As the U.S. dives into an election cycle during which presidential candidates will compete with a pandemic for attention, employers can be sure of one thing: political speech will make its way into the workplace.
When workers get political, how can employers respond? Two federal laws, Title VII of the Civil Rights Act of 1964 and the National Labor Relations Act (NLRA), offer some guidance, according to Randy Coffey, Fisher Phillips partner, and Steven Bernstein, co-chair of Fisher Phillips' labor relations practice.
It's OK to curb political speech
Employees' political discussions and actions at work create risk for employers, Coffey said. Employers may want to discourage on-the-job politics, then.
"There's some incentive in my view for employers to think carefully about making clear to everybody that maybe work isn't the best place to have intense political or social discussions, although it's also difficult to stop," Coffey said.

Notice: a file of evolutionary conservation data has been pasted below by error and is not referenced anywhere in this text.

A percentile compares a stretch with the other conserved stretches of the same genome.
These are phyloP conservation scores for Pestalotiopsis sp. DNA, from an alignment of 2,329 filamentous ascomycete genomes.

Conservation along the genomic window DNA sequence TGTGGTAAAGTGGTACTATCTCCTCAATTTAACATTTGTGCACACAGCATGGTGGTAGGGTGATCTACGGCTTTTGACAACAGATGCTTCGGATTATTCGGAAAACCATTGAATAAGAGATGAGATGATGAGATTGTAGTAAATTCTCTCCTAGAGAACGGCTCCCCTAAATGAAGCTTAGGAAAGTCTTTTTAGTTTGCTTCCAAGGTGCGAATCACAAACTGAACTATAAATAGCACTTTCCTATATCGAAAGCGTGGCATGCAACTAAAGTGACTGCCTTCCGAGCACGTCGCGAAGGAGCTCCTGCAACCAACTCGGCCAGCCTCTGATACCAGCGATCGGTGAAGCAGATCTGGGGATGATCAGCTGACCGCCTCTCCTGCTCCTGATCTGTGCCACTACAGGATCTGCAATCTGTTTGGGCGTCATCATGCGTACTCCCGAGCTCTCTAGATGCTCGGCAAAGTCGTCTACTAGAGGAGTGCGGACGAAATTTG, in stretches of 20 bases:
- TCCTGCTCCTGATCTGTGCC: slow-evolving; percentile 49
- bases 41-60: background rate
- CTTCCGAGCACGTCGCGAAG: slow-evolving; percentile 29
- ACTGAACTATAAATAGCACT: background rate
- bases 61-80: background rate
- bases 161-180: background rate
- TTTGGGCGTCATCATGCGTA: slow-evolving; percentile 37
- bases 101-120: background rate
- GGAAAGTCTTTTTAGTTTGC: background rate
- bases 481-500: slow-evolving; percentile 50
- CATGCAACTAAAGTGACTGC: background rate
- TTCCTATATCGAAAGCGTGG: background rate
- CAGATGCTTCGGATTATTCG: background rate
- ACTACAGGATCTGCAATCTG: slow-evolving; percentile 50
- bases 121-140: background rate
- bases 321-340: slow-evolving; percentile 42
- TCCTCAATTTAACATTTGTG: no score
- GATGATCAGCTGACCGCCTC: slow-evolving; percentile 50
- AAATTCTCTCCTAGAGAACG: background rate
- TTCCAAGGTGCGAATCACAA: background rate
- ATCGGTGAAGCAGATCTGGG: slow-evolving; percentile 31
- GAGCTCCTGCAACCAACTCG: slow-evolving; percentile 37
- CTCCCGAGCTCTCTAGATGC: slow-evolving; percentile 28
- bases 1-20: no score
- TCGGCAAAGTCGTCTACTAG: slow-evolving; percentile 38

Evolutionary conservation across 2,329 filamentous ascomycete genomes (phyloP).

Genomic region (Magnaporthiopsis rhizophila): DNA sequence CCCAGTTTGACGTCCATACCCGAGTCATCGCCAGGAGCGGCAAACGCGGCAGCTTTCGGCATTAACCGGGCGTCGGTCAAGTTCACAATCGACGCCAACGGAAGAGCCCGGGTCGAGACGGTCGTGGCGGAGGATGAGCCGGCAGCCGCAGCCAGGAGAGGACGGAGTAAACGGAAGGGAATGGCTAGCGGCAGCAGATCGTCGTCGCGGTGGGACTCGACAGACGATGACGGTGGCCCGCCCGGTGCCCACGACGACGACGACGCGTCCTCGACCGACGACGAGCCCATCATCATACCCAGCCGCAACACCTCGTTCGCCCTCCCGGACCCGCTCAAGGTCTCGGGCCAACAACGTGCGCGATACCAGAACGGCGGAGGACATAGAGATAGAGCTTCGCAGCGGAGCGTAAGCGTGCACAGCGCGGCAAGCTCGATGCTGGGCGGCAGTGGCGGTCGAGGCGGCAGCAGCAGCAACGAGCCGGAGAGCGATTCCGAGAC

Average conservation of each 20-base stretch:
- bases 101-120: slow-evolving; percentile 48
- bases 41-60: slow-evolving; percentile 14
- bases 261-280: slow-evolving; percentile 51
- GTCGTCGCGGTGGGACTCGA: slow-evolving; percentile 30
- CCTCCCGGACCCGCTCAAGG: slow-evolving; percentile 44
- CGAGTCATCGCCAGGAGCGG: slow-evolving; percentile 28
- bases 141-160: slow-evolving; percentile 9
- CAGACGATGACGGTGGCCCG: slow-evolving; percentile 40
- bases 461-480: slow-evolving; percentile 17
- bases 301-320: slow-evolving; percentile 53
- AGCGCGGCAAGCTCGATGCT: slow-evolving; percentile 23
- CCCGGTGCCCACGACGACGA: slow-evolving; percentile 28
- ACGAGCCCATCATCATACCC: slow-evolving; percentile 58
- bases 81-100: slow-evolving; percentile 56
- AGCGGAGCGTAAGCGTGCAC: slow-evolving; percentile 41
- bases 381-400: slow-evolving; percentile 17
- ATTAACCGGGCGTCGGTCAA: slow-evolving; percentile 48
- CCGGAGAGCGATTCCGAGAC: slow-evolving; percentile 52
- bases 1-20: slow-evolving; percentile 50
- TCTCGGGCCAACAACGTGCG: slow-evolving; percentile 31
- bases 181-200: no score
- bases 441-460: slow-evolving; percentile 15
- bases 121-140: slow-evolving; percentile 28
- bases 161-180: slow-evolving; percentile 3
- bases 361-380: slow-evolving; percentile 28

Bernstein echoed Coffey's sentiment, noting that employers may want to regulate political speech in the workplace for "a host of reasons" — productivity, emotion and conflict among them.
But curb it evenly and carefully
As employers consider how to discourage political activity in the workplace, they need to ensure they do so evenly, both Coffey and Bernstein warned.
Title VII requires that individuals in protected groups be treated in an equal fashion. Specifically, it prohibits discrimination on the basis of race, sex, national origin, color and religion. "So the key things for employers to keep in mind, if you're imposing discipline, is to be sure that you're doing so in an even handed manner," Coffey said.
If an employer has a dress code, for example, it needs to ensure the dress code is enforced evenly. An employer may allow workers to wear shirts — or, in these times, masks — expressing support for one presidential candidate. That's fine, but "if there are individuals in protected groups expressing another view, you can't single them out with some kind of disciplinary action," Coffey said. Adverse employment actions, Coffey emphasized, make up one of the key elements of Title VII claims.
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